Young people often do not know what to expect of the future. They do not know how to act when something unexpected comes along, and their actions are based on what they do know; usually limited, biased information. This idea is central to the short story, ʺWar,ʺ by Timothy Findley. The young boy, Neil Cable, narrates the day he found out his father had joined the army. He speaks of his actions, feelings, and confusion surrounding that day. At first glance, his actions are all too often misinterpreted as violence and hatred, but after careful consideration, one can see that they are merely his way of dealing with the troubling news. He has not experienced enough in his lifetime to have a true understanding of war, and acts upon what he does know. In the short story, ʺWarʺ, by Timothy Findley, the young boy’s image of war and actions throughout are explained through the use of symbolism. Many symbols in the story give the reader an idea of the war that Neil pictures in his mind. He sees the war to be incredibly violent, and full of blood and anger. This image is shown through the mention of trenches. The word is used repeatedly in the story, suggesting that Neil is very much aware of what happens at war. When Neil is hiding from his father, he builds a trench out of hay in the barn, suggesting that subconsciously, he is trying to prepare his father for what is to come. He thinks that if he can show his father what it is like to be in the army, maybe he will back out. As a young boy, he knows only what he has seen or heard about, which focuses on the violence and danger of going to war. This idea sparks fear within Neil, resulting in anger and rebellion.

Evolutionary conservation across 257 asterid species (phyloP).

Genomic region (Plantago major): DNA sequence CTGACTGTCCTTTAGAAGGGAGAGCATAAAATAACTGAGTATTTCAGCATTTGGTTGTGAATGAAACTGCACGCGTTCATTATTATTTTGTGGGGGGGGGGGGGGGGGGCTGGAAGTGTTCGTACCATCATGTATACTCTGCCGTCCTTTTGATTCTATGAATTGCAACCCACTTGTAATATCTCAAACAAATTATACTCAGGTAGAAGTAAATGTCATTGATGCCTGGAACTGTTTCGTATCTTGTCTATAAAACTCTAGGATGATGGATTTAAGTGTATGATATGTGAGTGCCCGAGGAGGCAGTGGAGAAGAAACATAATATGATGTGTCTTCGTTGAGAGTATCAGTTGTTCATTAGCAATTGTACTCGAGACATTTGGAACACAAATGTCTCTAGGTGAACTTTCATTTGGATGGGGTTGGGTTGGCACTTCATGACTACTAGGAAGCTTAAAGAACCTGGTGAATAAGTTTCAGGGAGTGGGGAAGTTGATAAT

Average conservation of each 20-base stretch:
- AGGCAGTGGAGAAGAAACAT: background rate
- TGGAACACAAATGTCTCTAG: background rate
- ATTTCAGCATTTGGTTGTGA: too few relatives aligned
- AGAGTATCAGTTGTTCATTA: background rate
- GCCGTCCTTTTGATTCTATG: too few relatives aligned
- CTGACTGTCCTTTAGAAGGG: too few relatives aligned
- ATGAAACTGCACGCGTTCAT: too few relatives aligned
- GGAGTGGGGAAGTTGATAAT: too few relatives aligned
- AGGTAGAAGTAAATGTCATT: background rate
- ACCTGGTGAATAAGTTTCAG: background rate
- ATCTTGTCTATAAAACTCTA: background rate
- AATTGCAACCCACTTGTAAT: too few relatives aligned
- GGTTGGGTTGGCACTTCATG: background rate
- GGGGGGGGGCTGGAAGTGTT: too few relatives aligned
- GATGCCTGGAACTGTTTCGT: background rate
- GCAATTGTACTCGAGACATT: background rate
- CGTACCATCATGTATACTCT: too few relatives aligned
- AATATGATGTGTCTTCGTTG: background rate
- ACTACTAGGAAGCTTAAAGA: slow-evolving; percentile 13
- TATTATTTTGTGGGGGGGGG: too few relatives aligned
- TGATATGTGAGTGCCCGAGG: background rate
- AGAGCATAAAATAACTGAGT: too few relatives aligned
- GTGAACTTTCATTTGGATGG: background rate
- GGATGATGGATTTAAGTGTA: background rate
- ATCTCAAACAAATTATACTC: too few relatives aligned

Another important symbol that shows Neil’s image of war is the stones that he finds at Arthur Robinson’s summer cottage. They are red stones, and he later uses them to throw at his father, trying to keep him away. The stones may symbolize bullets, making the confrontation between Neil and his...
Please join StudyMode to read the full document